Following Bieber’s success, Latin music is everywhere and everyone is wanting to take advantage of this new trend, including The X Factor. Last weekend the theme was ‘Viva Latino’ which saw the contestants tackle Spanish language hits including ‘Reggaetón Lento’ by Latin American boy band CNCO, which was then remixed by Little Mix, and ‘Hero’ by Enrique Iglesias. The theme did leave some viewers confused as some songs featured on the show appeared to have no link to Latin music at all, for example, Daft Punk’s ‘Get Lucky’, which left some viewers questioning whether the theme had been misunderstood. But the fact that the show producers even attempted to incorporate this theme at all is testimony to the Latin music revolution we’re currently experiencing!
There’s no doubt that the collaborations with English speaking artists have increased the popularity of Latin music in the English speaking world, with UK recording labels actually reaching out to Latin American labels seeking collaborations, which is unseen in the music industry. However, what is interesting is the rise of J Balvin’s ‘Mi gente’ which is almost completely in Spanish and has reached the charts without the boost of an English speaking artist. This shows that Latin music is growing from strength to strength and shows no sign of leaving the charts or our radios any time soon!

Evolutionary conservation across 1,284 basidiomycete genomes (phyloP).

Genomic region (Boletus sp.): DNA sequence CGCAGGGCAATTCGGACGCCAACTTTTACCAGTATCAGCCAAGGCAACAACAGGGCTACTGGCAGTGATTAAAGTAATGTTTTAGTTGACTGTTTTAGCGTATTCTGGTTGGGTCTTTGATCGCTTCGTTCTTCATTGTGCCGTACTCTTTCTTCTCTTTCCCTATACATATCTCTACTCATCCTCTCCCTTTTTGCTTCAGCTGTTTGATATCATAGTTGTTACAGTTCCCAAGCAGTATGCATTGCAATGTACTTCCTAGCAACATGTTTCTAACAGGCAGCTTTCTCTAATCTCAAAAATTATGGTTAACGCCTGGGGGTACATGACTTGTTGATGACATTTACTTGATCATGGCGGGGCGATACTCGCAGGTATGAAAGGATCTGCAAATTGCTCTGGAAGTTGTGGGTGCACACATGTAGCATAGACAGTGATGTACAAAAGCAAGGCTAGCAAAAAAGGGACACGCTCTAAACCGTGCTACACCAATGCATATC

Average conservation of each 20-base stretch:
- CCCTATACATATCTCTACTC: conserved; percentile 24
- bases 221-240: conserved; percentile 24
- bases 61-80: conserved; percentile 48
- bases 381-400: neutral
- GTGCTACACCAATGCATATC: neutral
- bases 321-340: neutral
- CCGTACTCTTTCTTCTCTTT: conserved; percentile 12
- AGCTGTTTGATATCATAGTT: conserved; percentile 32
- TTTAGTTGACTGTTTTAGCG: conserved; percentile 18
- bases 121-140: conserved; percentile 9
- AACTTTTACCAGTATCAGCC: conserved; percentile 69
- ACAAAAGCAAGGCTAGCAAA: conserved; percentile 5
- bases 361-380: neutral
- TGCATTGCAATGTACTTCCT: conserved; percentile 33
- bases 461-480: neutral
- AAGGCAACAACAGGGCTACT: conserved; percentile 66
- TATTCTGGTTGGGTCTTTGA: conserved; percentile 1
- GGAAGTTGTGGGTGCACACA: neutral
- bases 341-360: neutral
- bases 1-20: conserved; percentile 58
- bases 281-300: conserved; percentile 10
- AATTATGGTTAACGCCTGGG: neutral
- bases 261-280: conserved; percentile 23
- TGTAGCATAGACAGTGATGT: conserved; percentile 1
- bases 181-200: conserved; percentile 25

The web has removed geographical barriers from international trade. If you can overcome language and cultural barriers, the world truly is your oyster.
The UK export trade is worth millions, and with a well-localised website, you are better positioned to tap into these growing international markets. Positioned between the translation and web industries, Web-Translations offers a unique, low-risk, low-cost approach to international eBusiness.
Here are our Top 6 tips for growing your business internationally:
1) Make friends with Google. Google has a host of online tools to help you analyse market data and understand trends around the world.
The Market Finder tool can recommend the best market for your business, providing insights to help you reach the audience in a particular country.
Google Trends shows what topics are trending in a particular country, as well as providing data on individual search terms. More fantastic graphs and charts help you to decide if a particular market really is ready for your products!